Wednesday, May 1, 2013

A New path

We had quite a LONG medical appointment this morning with endocrinology for the boys. In short (he,he) the doctor believes given everything in the boys history and previous lab work, that their bodies just can't utilize their growth hormones effectively. He says 80% of preemie kids will "catch up" or shoot up on their growth curves by age two. He says the rest usually never catch up without intervention.

For all those who ask: yes we own mirrors. The doctor knows our heights and our parents heights. We understand our children would have never touched six foot status. We are simply talking "normal" growing patterns. The average child this age grows on average three inches in a year, our boys haven't even grown an inch this year and because they started so much smaller than the average---and they have never shown a growth "spurt", it is unlikely that they can EVER "catch up". At four years old (tomorrow actually) they are the roughly the size of a 16-24 month old. 

He pulled up the boys growth curve line and we solemnly reviewed it. In four years they haven't budged a bit and have even fallen off their own line multiple times. He said this is really common for babies who had placenta problems during pregnancy which it was documented early on that ours had. No amount of food can "fix" that. I feel sad about this but also just a little bit vindicated (about the food stuff) at the same time. A feeding tube certainly wouldn't help this. All this high fat food diet hasn't budged either one taller a bit. We will take them for a full panel of blood work to verify nothing has changed and then push for insurance approval for growth hormone injections.

We went over the potential issues that are known about for using growth hormones in kids. Two particular concerns for Alex are shunt and scoliosis issues. In a very small percentage of kids, growth hormone injections could increase intracranial pressure, obviously HUGE shunt worry but he said this is rare and we will watch for signs. He said we can start on a lower dose and work up for this reason. The other concern is worsening of his scoliosis  It was the reason we didn't push forward with growth hormone a year and a half ago. well that and we met with a different endocrinologist at that time and we just thought Alex needed more time to grow. It wasn't as clear about the statistics on preemies and catch up growth.

So the scoliosis issue is that any growth spurt can really worsen existing scoliosis  Alex's is already in "watch" mode with ortho and has been for quite some time. However that doesn't mean we should ignore the fact that Alex just isn't growing in favor of being content that his scoliosis isn't changing. As endo explained, you wouldn't try to stunt another child's growth if they were growing normally, even if that child also had scoliosis. That made sense to me.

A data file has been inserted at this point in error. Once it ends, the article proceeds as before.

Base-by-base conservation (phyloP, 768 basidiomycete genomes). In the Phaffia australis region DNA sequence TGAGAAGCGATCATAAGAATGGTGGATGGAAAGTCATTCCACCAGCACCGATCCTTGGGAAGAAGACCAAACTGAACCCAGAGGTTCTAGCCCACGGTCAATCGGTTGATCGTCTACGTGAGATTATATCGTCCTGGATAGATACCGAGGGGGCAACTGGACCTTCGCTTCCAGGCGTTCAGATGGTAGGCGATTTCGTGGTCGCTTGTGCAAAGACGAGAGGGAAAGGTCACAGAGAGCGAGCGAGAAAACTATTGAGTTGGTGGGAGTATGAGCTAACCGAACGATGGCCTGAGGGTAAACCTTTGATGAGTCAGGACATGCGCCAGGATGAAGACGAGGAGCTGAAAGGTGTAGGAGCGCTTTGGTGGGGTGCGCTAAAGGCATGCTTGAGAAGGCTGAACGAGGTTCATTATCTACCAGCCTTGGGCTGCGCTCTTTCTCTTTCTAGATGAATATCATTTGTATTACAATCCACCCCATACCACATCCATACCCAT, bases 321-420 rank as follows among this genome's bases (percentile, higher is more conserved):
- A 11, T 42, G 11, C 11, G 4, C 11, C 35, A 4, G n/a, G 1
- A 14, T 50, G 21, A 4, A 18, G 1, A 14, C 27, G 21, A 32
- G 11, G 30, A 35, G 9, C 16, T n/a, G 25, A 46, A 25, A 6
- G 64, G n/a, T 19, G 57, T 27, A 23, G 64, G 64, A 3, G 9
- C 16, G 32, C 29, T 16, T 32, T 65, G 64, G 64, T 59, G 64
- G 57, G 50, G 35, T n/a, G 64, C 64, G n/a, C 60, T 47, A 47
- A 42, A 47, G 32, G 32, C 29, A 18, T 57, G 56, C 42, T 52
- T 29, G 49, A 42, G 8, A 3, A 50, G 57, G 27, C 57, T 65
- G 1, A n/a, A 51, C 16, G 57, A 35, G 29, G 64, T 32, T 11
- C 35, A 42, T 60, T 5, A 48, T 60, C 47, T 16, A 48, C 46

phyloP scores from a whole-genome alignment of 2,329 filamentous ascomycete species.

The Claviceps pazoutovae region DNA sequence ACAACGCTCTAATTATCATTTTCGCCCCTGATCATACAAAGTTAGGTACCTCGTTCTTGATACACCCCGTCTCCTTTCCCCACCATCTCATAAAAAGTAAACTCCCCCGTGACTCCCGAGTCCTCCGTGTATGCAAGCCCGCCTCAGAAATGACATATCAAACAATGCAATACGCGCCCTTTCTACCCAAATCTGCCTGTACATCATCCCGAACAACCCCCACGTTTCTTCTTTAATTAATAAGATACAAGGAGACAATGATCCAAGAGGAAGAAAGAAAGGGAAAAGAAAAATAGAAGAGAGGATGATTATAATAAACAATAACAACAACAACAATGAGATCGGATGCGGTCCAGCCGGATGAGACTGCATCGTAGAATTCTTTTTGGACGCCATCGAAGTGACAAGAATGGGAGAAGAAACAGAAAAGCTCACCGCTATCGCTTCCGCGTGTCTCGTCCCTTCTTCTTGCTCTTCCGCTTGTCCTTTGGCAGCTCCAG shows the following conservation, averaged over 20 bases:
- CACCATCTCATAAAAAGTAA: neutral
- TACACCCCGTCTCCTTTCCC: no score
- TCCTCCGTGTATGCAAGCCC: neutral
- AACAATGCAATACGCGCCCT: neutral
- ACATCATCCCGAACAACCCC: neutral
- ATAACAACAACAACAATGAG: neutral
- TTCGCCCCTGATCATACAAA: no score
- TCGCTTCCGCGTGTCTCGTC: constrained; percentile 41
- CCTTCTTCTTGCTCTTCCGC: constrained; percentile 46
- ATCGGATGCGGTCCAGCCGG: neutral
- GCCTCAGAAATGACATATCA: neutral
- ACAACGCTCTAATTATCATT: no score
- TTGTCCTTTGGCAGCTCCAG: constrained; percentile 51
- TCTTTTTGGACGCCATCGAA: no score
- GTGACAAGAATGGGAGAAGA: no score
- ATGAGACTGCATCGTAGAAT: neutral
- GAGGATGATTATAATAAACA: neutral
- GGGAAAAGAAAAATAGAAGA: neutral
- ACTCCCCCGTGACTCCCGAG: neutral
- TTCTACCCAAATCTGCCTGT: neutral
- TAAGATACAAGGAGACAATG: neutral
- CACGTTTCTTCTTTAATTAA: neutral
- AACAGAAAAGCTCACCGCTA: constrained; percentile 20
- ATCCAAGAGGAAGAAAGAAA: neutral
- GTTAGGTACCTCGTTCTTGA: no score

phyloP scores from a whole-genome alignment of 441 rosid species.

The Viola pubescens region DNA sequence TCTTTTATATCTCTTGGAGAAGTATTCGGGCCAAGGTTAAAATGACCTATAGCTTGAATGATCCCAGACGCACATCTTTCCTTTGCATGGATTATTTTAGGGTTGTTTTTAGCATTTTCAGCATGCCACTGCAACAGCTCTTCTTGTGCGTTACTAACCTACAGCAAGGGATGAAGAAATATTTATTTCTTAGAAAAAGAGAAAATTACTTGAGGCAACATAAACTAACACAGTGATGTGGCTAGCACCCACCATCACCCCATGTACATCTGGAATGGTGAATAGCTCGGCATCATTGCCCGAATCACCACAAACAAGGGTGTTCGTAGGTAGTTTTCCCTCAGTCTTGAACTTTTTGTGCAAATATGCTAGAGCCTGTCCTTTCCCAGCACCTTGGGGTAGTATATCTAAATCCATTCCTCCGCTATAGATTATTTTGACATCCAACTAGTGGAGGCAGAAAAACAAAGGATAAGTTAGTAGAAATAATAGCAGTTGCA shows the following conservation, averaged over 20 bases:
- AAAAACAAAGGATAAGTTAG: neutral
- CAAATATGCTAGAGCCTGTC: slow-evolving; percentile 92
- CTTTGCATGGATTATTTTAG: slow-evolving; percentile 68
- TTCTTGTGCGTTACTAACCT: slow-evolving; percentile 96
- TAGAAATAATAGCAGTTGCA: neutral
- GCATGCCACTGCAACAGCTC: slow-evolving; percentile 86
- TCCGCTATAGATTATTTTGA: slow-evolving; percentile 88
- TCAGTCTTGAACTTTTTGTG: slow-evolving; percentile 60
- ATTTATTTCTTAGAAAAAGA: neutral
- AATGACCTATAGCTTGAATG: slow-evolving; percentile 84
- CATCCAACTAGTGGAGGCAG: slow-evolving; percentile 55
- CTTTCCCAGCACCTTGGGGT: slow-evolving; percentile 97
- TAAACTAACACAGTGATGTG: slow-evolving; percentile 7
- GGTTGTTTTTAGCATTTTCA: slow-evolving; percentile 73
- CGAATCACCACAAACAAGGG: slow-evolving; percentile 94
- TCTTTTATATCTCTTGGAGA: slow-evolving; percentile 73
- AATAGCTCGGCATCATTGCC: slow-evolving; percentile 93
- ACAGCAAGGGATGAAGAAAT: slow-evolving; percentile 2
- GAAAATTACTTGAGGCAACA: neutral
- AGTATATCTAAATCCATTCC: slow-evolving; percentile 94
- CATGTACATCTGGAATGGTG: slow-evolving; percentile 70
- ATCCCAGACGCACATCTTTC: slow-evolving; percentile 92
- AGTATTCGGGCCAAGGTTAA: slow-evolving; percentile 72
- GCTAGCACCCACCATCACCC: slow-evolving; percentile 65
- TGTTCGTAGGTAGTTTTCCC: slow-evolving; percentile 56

If the boys are unable to really process their growth hormones effectively, we should try to help with this if possible just as you would if they had a thyroid issue. Right now their bodies are closer to that of a MUCH younger child. He explained its more than just height, its bone structure/mass, growth of their organs (I kept thinking about their lung issues even though so much more improved this year than last, still requires breathing treatments through the night for every cold--simple growing of their bodies will also grow healthy lung tissue to take over the diseased ones).

We are NICU veterans. When the boys were born, we were thrust into a world where we quickly had to learn medical lingo if we were to grasp everything that was happening to and for our boys. We had lengthy discussions and signing consents being made to understand for every treatment benefit there was also a risk; risks that were known, and possibly risks down the road that could be learned later. For all the life saving miracles that happened for our boys their early months, there is also so much that is "guessed" by the medical professionals and much that is still unknown. When it comes to your childs health, their life, you want certainties, you want guarantees so its a very hard realization that even the specialists or the "experts" don't have all the answers. Those days were the hardest days of our lives but very powerful lessons learned. It was no surprise then when I asked this specialist if growth hormone will help OUR boys, given their history, health issues and current growth pattern and he said " there is no way to know for sure until we try".

We went into that appointment prepared that this would probably be recommended. We had researched and talked at length about pros and cons even before we heard all the pros and cons. I pray that our boys will get approved by insurance and have the chance to see if this can help them. I pray that if they do get approved that they will have the most benefit with the least amount of risk and side effects. At the end of the day, its a leap of faith. But then again, so are most of the wonderful beautiful things in life!


liz kulp said...

i'm glad you have a possible answer/ action... keep us posted :)

Sue Rissberger said...

I love the picture at the end. I think it really captures everything you wrote (moving forward/helping each other/strong support systems), and what every parent wants for their children, happiness.

cfallone said...

Had many of those discussions and can totally relate to your worries of the pros and cons. I am glad you have affirmation that this is the right direction for the boys. Watch out, those boys might tower over you someday :) Can't wait to get together!!!!!